Indian Research Society For The Study Of Diabetes In India (rssdi) Recommendations For Diabetes Management: A Psychosocial Commentary Kalra S, Bajaj S, Das Ak - J Soc Health Diabetes

Indian Research Society For The Study Of Diabetes In India (rssdi) Recommendations For Diabetes Management: A Psychosocial Commentary Kalra S, Bajaj S, Das Ak - J Soc Health Diabetes

Kalra S, Bajaj S, Das AK. Indian Research Society for the Study of Diabetes in India (RSSDI) recommendations for diabetes management: A psychosocial commentary. J Soc Health Diabetes 2016;4:1-2 Kalra S, Bajaj S, Das AK. Indian Research Society for the Study of Diabetes in India (RSSDI) recommendations for diabetes management: A psychosocial commentary. J Soc Health Diabetes [serial online] 2016 [cited2018 Apr 2];4:1-2. Available from: The Research Society for the Study of Diabetes in India (RSSDI) recently released comprehensive clinical practice recommendations for the management of type 2 diabetes mellitus (T2DM). [1] The published document is a "derived guideline," developed from the International Diabetes Federation (IDF) Global Guideline for type 2 Diabetes. [2] The authors of the RSSDI recommendations have fulfilled a major felt need for the Indian diabetes care community by providing practical and pragmatic guidance that is relevant for and suited to the Indian content. In this editorial, we focus on the aspects of diabetes care specific to India, covered in the RSSDI document, and discuss how maximal utility can be gained from the coverage of these topics. The Indian recommendations are structured into 20 sections, including the preface and annexure, while most of the contents are similar to the recommended care and limited care versions of the IDF guidelines, some sections merit special attention because of their novel suggestions. These include prediabetes, diet therapy, lifestyle management, targets of glucose control, footcare, fasting, and diabetes. RSSDI has included detailed coverage of prediabetes in its diabetes management recommendations. This has been done keeping in mind the high prevalence of this condition in India. [3] The diagnostic cutoffs and Continue reading >>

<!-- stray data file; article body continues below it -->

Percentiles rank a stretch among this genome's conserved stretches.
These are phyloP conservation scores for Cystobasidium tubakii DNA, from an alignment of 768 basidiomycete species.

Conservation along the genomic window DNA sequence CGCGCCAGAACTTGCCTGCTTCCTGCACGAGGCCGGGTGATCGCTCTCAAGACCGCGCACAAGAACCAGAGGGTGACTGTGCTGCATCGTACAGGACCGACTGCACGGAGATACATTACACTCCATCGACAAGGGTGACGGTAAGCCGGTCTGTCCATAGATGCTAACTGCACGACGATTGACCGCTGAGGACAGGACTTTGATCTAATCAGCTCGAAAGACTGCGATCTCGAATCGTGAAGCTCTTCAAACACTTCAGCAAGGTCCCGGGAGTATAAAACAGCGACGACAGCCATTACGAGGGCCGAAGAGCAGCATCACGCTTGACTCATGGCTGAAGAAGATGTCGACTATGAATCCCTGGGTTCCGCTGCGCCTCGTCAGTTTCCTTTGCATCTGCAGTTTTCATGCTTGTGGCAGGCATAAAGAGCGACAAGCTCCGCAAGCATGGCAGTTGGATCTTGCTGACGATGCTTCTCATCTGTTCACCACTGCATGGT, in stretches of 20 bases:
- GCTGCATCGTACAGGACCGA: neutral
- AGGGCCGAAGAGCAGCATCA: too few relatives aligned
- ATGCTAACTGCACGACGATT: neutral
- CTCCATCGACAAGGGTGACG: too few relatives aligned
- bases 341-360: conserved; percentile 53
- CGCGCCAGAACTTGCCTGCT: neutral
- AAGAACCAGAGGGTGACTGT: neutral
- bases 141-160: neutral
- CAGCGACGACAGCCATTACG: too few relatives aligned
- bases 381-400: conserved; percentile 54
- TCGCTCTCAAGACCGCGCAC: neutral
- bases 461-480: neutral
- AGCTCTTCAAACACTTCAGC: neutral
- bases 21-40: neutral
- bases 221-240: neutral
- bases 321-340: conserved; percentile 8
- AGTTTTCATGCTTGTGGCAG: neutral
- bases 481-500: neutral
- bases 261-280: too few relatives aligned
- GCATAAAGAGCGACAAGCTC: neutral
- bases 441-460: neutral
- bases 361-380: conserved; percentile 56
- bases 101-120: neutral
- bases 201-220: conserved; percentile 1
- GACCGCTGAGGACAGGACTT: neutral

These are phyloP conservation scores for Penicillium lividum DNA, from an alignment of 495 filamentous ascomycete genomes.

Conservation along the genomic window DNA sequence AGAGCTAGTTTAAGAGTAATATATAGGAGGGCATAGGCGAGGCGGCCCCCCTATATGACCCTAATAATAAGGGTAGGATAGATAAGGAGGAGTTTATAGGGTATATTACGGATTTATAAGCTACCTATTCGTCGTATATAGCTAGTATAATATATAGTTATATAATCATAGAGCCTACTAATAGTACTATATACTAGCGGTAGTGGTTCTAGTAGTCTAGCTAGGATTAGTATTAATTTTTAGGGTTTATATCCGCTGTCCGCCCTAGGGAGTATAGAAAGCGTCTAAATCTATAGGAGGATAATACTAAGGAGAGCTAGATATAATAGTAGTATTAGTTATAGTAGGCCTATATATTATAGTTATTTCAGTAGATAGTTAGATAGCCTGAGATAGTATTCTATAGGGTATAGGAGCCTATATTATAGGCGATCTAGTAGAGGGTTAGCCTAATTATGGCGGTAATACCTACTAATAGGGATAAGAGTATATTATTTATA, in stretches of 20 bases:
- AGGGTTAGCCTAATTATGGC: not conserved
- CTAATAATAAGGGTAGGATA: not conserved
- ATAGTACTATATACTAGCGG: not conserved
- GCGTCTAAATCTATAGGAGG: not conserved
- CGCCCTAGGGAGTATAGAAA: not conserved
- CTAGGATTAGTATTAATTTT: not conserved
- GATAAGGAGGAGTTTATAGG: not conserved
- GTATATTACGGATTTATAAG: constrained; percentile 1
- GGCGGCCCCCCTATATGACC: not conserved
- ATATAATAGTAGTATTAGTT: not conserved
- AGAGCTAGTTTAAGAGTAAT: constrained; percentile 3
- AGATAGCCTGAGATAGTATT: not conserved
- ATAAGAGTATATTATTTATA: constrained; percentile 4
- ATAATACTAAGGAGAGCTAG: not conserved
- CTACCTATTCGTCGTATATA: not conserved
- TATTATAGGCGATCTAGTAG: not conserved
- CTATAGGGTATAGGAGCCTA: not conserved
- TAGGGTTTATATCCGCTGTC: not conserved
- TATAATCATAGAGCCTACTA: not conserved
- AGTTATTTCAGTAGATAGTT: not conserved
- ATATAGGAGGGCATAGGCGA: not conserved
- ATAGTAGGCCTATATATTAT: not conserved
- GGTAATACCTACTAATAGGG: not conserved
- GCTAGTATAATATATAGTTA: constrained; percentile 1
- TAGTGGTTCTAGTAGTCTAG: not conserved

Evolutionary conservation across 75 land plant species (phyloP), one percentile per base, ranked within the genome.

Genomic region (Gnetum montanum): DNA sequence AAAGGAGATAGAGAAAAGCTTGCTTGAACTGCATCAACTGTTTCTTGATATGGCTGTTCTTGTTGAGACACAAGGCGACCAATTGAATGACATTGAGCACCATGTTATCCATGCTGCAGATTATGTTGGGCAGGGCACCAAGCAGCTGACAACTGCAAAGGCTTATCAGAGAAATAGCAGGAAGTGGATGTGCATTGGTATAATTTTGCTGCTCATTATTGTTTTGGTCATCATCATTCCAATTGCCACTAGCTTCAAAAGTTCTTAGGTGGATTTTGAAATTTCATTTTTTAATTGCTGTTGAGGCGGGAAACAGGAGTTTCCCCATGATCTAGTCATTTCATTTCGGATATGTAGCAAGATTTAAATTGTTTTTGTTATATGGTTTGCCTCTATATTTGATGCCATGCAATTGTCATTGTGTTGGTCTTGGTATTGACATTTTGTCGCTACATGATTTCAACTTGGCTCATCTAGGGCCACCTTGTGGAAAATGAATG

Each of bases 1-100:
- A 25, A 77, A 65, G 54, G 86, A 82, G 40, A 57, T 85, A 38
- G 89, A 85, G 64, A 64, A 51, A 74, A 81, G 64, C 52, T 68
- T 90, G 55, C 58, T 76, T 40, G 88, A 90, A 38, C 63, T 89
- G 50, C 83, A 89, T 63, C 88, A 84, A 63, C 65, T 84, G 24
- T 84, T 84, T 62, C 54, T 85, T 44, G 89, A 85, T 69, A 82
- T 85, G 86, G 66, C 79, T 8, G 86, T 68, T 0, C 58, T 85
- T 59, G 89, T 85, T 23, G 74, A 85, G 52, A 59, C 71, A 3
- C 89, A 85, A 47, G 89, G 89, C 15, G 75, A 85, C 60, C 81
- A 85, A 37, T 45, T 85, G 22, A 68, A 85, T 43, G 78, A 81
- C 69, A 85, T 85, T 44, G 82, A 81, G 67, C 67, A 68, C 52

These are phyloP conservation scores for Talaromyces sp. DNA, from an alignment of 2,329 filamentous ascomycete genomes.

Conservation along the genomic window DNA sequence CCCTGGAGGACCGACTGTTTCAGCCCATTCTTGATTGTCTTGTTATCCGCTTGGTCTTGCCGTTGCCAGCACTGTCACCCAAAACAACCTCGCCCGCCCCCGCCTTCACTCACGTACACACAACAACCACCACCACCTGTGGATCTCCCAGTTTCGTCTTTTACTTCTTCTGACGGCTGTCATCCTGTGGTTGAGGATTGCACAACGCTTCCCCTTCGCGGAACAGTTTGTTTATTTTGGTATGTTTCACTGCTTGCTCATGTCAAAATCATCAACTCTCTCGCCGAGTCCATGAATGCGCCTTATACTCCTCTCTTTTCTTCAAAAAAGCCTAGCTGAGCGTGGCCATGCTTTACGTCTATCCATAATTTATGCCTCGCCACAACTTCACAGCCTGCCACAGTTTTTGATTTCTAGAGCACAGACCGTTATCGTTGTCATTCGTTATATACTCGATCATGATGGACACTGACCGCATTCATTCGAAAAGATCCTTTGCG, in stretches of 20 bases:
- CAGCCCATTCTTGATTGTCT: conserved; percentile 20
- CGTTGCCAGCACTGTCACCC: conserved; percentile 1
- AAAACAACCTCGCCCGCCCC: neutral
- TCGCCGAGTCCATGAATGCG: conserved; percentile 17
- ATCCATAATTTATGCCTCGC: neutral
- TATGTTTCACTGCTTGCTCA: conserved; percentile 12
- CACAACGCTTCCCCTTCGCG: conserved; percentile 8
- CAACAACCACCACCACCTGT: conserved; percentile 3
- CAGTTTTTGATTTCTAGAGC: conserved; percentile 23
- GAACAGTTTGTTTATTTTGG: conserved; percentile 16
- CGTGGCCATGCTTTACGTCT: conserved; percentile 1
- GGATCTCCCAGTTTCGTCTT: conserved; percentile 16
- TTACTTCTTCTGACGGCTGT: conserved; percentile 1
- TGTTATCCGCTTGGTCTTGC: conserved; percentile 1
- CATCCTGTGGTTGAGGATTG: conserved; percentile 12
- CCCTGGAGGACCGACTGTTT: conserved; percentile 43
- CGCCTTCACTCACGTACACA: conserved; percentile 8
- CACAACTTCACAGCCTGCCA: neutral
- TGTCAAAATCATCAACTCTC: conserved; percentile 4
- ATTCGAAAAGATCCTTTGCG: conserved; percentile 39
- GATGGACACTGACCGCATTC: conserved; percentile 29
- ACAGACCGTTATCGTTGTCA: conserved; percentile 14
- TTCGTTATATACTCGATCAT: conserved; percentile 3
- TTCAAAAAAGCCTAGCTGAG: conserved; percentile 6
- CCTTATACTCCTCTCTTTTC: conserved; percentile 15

Search Results

Search Results

Committee has been involved in shaping guidance from external organisations, most notably the NICE documents on 'Intrapartum care' and 'Diabetes in pregnancy', and a current FIGO initiative for gestational diabetes ... and resources.NCC-WCH Consortium Board The Centres relocation to the RCOG has brought some challenges but this has not prevented major achievements during 2014/15. These have included the publication of the following major guidelines Macrosomia detected in 3rd trimester (query bank) the evidence bysubmitting a new Clinical Query.The NICE diabetes in pregnancy guideline describes the evidence for risk factors for gestational ... diabetes in para 4.2 of the full guideline: An RCT conducted in the USA (Griffin) compared a risk factor-based screening programme for gestational diabetes the evidence by submitting a new clinical query.Only one study reporting outcomes at increasing gestational ... age in women with uncomplicated polyhydramnios was identified. Pilliod et al found that the risk of intrauterine fetal death (IUFD) in pregnancies affected by polyhydramnios was greater at every gestational Continue reading >>